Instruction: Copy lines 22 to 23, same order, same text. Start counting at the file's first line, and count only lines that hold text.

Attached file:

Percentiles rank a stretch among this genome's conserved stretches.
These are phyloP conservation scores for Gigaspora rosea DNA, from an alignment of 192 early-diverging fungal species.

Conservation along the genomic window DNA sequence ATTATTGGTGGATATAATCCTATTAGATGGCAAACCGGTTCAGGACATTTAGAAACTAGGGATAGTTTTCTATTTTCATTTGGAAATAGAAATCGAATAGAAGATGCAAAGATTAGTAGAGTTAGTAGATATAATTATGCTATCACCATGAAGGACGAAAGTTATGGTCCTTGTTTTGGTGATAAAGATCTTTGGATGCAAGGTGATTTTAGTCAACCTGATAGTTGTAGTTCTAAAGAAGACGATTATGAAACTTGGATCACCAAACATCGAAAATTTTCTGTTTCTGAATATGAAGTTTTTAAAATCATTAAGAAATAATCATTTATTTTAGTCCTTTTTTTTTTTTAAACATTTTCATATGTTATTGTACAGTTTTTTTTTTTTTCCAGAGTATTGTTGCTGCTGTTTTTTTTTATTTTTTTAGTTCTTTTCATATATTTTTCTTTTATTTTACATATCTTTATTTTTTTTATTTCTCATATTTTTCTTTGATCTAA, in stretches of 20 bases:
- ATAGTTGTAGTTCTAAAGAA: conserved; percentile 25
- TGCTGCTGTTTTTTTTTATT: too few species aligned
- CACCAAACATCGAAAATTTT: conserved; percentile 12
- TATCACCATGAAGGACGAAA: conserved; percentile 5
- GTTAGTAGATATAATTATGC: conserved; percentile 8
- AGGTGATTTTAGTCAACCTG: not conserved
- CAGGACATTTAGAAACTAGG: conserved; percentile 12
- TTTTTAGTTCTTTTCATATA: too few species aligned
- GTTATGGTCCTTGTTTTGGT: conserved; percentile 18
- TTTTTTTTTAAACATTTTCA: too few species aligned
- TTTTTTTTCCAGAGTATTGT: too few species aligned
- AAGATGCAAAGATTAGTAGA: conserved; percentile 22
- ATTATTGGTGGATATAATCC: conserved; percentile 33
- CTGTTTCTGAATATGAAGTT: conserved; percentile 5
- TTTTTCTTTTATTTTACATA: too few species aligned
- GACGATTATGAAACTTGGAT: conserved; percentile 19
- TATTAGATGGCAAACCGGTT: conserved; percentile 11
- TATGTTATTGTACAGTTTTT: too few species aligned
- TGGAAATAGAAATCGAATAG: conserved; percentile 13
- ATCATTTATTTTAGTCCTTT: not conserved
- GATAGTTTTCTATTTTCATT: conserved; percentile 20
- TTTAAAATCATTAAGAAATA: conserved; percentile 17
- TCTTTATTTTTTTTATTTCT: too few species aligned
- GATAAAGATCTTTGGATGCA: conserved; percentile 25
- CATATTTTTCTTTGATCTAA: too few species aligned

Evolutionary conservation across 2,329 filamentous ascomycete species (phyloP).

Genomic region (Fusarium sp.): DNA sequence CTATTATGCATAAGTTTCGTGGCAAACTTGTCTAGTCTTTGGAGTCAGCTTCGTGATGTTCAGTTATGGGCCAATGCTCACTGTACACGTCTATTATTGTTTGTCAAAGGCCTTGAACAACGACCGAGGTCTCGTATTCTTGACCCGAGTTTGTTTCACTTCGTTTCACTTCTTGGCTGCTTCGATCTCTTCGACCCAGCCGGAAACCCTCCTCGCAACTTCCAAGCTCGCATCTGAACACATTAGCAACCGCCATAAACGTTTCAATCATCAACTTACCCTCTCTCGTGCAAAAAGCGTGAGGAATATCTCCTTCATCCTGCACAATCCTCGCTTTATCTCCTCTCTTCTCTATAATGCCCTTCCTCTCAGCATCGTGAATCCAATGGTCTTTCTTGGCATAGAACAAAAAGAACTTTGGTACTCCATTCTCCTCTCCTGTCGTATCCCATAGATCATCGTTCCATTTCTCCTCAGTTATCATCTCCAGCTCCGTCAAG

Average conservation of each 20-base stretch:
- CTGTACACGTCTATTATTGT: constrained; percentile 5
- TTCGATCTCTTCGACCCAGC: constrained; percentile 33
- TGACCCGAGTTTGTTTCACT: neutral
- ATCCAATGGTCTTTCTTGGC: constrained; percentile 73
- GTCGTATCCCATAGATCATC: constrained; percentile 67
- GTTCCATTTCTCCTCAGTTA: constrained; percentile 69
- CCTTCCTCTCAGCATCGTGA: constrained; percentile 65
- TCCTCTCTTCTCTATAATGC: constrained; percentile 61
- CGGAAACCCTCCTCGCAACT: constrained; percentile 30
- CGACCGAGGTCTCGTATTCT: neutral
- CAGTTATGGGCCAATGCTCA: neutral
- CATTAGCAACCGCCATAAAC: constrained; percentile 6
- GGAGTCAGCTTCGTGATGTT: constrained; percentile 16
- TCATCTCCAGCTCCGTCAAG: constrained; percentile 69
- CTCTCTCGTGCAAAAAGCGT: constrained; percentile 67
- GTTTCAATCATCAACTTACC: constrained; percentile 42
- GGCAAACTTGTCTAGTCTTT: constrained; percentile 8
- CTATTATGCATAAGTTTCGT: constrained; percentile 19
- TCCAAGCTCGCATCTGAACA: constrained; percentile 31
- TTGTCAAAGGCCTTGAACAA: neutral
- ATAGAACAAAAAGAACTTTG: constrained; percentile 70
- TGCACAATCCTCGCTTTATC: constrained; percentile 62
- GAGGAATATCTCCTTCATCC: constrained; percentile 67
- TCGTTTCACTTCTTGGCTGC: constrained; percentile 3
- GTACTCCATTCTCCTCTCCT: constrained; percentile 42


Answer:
- TGGAAATAGAAATCGAATAG: conserved; percentile 13
- ATCATTTATTTTAGTCCTTT: not conserved